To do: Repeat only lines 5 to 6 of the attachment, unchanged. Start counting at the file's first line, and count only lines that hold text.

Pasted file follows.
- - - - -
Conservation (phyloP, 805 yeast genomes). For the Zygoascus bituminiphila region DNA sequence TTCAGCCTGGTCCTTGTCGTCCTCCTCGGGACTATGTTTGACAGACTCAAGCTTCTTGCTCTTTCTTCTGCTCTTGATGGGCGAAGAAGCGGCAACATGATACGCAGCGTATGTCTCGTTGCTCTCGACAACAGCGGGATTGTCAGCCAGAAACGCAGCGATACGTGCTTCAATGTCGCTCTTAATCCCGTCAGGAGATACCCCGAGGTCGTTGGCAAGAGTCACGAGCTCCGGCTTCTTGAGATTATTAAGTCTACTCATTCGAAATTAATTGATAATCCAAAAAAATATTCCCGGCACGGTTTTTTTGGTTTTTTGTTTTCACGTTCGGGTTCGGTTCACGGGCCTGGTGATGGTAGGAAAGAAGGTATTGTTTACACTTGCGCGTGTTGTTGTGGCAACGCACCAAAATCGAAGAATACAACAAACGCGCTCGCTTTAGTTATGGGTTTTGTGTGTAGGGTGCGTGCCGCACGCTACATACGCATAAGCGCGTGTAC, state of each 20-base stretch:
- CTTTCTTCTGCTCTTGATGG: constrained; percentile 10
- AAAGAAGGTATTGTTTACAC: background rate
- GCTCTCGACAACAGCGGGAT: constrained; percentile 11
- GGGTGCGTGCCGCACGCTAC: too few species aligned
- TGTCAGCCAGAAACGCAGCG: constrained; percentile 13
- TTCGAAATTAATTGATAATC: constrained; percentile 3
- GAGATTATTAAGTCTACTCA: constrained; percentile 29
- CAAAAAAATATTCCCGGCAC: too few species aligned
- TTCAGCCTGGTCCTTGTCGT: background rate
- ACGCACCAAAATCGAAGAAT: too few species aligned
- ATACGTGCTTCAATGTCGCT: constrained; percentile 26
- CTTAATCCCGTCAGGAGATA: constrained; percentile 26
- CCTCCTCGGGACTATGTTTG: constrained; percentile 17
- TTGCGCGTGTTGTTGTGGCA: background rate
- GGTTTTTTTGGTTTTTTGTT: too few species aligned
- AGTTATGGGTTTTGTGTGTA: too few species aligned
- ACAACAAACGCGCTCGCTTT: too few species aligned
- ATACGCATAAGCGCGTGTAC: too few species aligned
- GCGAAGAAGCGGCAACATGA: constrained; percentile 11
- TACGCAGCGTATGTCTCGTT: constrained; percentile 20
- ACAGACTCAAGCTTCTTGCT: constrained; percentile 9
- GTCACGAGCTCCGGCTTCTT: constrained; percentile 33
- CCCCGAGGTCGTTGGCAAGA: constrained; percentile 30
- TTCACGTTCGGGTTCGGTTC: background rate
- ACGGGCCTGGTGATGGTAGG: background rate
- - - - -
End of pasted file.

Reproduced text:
- GGGTGCGTGCCGCACGCTAC: too few species aligned
- TGTCAGCCAGAAACGCAGCG: constrained; percentile 13